• Lots of players with losing strategies appear to beat the games, and
  • Lots of players with winning strategies lose money, even over "long" periods of time, and THEREFORE
  • Just because someone has won in the past doesn't mean you can do what they do and make money.

But I know that poker is in fact beatable, I know why it's beatable, and I know it because of specific facts about the reality of the games & the players. Similarly I suspect that certain facts about real markets and market actors may make them beatable by retail investors.

Still researching this.

Comment by wmorgan on MIRI's 2013 Summer Matching Challenge · 2013-07-26T17:47:36.194Z · score: 24 (26 votes) · LW · GW


Comment by wmorgan on What are you working on? July 2013 · 2013-07-04T00:38:13.843Z · score: 16 (16 votes) · LW · GW

My goals are money, power, and romance. Some good news on all three, finally!

Money. I'm bankrolling my buddy in a high stakes poker game. He's highly skilled but rather risk-averse, so we negotiated the following deal: I provide his buy-ins, he gives me 40% of his winnings and keeps the rest. It's been a great year so far, netting me about a year's worth of living expenses for basically zero time investment. As an unexpected side effect, by talking over hands and general strategic concepts with him, I've absorbed some of his poker skills, which I've tested in a few high stakes games this year to good success. I have no desire to play professionally, though.

Power. I've decided to strike out on my own, career-wise. I've got a lot of ideas for software products that I'd like to take the time to develop more fully. My side business is two years old and has filled over 3,500 orders and could probably support me if I did it full-time. I have a lot of leverage at my current job so I talked to my boss about it. He offered me a raise which I turned down, then he said that he'd hire me as a founding CTO of his new business if I wanted the position; I said I'd think about it. They're amenable to hiring me on a consulting basis: I think I can get hired back at around 4x my current salary for short-term engagements, which would a fantastic deal for me and a pretty good deal for them, too.

Romance. After another disastrous attempt to hit on girls last New Year's Eve, I gave up pursuing women. The days were cold and dark and I couldn't deal with the rejection, so in order to live with myself I made a resolution to stop trying. The effects on my mood were phenomenal, and by April I'd look in the mirror and actually like what I saw. Then a couple months ago I met a girl at a cookout, and I thought she was giving me the goo-goo eyes, so I took her aside and kissed her and she liked it and we've been dating since then, my first regular girlfriend and it's awesome; I'm her first boyfriend too so we're learning everything together.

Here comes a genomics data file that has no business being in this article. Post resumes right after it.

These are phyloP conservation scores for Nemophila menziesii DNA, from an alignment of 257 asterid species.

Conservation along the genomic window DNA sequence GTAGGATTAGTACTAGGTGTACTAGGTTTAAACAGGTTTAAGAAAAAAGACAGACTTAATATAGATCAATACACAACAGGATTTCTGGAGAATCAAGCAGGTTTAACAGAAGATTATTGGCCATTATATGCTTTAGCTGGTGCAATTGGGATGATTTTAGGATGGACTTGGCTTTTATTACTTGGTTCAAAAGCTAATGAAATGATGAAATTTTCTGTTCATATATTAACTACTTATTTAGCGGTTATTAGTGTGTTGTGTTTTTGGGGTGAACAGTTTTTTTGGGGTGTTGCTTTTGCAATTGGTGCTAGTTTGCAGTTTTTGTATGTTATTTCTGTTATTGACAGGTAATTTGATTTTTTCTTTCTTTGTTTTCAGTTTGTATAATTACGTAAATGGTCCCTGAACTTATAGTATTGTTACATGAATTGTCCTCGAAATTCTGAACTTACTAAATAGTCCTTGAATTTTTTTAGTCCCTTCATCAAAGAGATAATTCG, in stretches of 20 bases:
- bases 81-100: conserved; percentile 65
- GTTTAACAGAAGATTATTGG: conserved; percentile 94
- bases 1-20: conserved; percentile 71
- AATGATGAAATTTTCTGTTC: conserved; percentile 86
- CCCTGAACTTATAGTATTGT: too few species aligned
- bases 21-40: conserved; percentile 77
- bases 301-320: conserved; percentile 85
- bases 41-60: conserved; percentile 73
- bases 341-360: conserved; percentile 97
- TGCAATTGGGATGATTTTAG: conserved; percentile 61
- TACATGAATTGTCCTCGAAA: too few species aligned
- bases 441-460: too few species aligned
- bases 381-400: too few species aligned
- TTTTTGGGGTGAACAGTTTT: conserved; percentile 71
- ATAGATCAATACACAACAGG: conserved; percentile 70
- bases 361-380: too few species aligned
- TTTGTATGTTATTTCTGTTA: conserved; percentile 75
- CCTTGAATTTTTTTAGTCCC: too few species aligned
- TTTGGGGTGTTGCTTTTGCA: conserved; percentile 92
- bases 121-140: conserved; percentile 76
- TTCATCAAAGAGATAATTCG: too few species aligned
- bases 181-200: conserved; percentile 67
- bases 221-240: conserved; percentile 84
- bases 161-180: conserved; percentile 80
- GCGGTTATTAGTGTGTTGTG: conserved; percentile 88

Comment by wmorgan on What are you working on? July 2013 · 2013-07-03T04:09:06.700Z · score: 2 (2 votes) · LW · GW

Some great resources on poker AI: University of Alberta Computer Poker Research Group. Papp 1998 in particular goes into detail about what makes it difficult, briefly: multiple opponents, imperfect knowledge, risk management, agent modeling, deception, and dealing with unreliable information. To these I would add the distinction between optimal and maximal play:

In chess AI, it never really matters what you expect your opponent to do like it does in poker. In chess, you just always try to move the board into the most favorable possible state. A win is a win in chess, but in poker the optimal strategy makes less money than an exploitable, but maximal strategy. But if you're playing an exploitable strategy, then your opponent can turn around and play a strategy to beat you...much of poker strategy is figuring out how to be one "level" above your opponents for as many hands as possible. And getting an AI to do that is difficult.

Comment by wmorgan on Public Service Announcement Collection · 2013-06-27T18:08:24.203Z · score: 2 (2 votes) · LW · GW

Agreed about reading random source code files. I popped open the first .py file I found on the django project and got this:

which I would say is a little esoteric for even the most precocious non-programmers.